capoeira

Capoeira is an Afro-Brazilian art form that combines elements of martial arts, games, music and dance. It was created in Brazil by slaves brought from Africa, especially from present day Angola some time after the 16th century. It was developed in the region of Quilombo dos Palmares, located in the actual Brazilian state of Alagoas, and has great influence on the Afro-Brazilian generations, with strong presence at the present day states of Bahia, Pernambuco and Rio de Janeiro.

Participants form a circle and take turns playing musical instruments (such as the Berimbau), singing, or ritually sparring in pairs in the center of the circle. The sparring is marked by fluid acrobatic play, feints, and extensive use of sweeps, kicks, and headbutts.capoeiraslaves

Over the last three decades, capoeira has spread itself throughout the whole world, especially in the U.S. It all began when capoeira masters started to immigrate to North-American cities like New York.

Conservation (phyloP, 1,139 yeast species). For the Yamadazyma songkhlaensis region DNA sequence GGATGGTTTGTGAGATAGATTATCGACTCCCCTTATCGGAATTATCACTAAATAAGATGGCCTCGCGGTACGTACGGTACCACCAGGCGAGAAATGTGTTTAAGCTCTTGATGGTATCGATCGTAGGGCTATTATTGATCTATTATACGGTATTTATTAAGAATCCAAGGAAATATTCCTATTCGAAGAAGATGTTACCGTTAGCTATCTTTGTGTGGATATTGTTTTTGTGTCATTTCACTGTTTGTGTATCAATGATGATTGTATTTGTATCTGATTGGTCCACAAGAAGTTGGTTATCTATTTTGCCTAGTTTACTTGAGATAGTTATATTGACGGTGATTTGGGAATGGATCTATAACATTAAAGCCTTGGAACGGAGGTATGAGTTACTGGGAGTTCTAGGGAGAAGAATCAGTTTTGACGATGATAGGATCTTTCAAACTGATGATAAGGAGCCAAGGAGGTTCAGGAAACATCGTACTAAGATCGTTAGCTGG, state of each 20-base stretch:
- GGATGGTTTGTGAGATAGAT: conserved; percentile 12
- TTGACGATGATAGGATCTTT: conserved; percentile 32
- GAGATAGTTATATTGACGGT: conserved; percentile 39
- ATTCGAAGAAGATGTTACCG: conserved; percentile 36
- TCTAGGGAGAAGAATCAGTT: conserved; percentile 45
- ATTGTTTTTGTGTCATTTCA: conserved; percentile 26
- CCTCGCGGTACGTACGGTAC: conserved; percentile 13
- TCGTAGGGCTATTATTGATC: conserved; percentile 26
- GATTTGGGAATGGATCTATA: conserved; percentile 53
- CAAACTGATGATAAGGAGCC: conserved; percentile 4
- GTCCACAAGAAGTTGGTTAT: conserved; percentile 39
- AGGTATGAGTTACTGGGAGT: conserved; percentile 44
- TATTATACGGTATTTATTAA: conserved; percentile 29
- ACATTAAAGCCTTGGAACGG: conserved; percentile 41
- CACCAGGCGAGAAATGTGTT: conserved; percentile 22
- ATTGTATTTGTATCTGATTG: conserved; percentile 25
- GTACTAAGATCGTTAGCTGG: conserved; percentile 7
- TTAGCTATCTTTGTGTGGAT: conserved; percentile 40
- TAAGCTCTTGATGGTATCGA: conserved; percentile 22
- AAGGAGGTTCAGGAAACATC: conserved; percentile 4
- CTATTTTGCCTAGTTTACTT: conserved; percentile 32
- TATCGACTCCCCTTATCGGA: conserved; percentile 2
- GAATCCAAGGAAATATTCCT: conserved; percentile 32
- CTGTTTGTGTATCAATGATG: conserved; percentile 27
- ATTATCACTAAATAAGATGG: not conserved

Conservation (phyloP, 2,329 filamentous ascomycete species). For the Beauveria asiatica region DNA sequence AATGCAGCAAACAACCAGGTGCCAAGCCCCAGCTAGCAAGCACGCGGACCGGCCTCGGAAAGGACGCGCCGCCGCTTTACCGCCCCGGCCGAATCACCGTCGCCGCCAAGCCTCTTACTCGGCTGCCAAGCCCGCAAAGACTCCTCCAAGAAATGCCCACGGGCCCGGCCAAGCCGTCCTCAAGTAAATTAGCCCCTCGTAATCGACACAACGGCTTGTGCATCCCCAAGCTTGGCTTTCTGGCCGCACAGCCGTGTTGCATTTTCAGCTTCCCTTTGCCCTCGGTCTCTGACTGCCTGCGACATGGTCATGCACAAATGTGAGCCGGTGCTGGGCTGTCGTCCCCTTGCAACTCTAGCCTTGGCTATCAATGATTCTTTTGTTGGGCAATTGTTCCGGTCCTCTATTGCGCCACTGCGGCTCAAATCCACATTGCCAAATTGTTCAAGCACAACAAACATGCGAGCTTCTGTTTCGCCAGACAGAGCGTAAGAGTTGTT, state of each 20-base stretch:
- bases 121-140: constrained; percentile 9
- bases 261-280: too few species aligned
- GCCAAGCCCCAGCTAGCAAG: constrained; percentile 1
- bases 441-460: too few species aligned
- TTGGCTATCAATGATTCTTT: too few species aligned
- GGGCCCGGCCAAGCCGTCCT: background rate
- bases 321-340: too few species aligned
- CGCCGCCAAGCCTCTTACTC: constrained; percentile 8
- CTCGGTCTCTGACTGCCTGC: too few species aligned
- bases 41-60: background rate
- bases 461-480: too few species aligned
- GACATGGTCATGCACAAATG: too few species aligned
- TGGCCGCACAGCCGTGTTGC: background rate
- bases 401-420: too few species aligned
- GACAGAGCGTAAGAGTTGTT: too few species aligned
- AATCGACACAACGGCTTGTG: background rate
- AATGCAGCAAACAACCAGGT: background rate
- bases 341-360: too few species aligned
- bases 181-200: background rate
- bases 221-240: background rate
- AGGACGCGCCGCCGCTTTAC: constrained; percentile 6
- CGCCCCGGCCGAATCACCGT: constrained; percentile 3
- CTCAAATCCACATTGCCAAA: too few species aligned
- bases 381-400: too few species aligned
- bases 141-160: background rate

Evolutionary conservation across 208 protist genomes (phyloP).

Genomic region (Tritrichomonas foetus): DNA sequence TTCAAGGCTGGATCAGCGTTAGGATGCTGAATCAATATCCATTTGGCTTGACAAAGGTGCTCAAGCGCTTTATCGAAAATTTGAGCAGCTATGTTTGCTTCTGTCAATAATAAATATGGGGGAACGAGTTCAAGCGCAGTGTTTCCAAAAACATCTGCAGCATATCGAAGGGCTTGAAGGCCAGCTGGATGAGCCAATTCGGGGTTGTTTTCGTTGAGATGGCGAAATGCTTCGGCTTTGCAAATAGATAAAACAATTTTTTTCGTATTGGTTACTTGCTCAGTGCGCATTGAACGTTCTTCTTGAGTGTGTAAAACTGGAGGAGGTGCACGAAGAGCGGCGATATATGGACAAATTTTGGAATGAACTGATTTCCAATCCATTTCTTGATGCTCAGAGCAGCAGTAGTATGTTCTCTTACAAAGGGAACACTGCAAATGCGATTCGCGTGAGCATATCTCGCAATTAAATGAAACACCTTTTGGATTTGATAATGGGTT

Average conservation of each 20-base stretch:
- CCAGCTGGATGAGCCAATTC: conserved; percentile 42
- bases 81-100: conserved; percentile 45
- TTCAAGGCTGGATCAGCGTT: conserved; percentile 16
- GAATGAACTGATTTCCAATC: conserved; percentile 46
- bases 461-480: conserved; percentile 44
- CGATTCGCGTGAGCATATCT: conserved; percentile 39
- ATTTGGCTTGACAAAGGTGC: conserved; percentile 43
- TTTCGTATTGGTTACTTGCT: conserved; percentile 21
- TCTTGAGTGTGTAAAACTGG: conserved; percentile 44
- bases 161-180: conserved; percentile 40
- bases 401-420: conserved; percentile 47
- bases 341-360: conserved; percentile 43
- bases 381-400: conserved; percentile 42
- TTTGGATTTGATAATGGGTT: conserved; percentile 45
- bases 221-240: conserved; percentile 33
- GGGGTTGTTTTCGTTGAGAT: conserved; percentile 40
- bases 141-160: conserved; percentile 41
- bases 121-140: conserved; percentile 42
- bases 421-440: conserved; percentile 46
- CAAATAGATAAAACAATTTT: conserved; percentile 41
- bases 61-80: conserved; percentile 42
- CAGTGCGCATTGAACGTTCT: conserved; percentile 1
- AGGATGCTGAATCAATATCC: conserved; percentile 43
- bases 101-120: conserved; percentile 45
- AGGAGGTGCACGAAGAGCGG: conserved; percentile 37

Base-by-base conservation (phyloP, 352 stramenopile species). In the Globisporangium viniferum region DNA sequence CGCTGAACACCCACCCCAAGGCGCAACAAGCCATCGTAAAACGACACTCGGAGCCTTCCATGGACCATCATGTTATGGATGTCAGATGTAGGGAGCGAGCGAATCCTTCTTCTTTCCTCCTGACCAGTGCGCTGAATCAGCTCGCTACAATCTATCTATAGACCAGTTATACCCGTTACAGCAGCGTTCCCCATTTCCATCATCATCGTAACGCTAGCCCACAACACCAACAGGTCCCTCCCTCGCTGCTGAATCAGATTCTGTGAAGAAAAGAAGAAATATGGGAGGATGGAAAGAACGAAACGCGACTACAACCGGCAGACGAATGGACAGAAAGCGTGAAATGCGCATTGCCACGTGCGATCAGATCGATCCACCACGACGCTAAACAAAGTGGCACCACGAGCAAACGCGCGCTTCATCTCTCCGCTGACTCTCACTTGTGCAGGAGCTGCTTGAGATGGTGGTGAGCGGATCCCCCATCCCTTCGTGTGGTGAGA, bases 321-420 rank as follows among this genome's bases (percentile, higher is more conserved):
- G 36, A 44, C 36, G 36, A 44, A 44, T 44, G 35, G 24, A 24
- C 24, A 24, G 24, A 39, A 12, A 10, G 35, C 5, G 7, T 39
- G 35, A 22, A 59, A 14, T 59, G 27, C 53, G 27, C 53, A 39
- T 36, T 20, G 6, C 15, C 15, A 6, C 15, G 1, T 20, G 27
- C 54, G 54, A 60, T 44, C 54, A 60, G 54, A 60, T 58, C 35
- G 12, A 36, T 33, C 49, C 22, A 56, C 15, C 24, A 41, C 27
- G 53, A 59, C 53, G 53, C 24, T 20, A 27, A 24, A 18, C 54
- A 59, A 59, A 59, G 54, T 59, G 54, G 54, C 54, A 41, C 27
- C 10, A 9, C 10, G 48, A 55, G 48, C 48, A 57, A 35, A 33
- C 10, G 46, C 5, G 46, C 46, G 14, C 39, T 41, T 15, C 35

Speaking of it, New York Daily News has just posted an article describing a capoeira group created by Brazilians in NYC as the new Brooklyn craze:

“There is the music, heavy on drums and the plaintive timbre of the berimbau, an instrument that looks like a longbow with a gourd attached. Music is the foundation for each workout. And there is the movement – a seamless string of hand stands, kicks, blocks, forward and back rolls, following one after the other in high-energy, acrobatic dance.

Hardened heels slice the air inches over a just ducked head. Foreheads dart in to lightly touch chests, playfully warning of the damage a head butt would have inflicted if violence had been its intent.

Roda_de_capoeira2It all looks so easy as the couple cavort around their Capoeira Brooklyn studio in Park Slope.

‘It is easy, once you learn’, Costas said. ‘Your body has to take time to adjust to the art.’

Right. Try doing a hand stand, dear reader. Then roll out of that and execute a leg sweep that takes your opponent to his or her knees.”

Well, it takes indeed a little bit of flexibility! Click here to see the full article published in the New York Daily News website.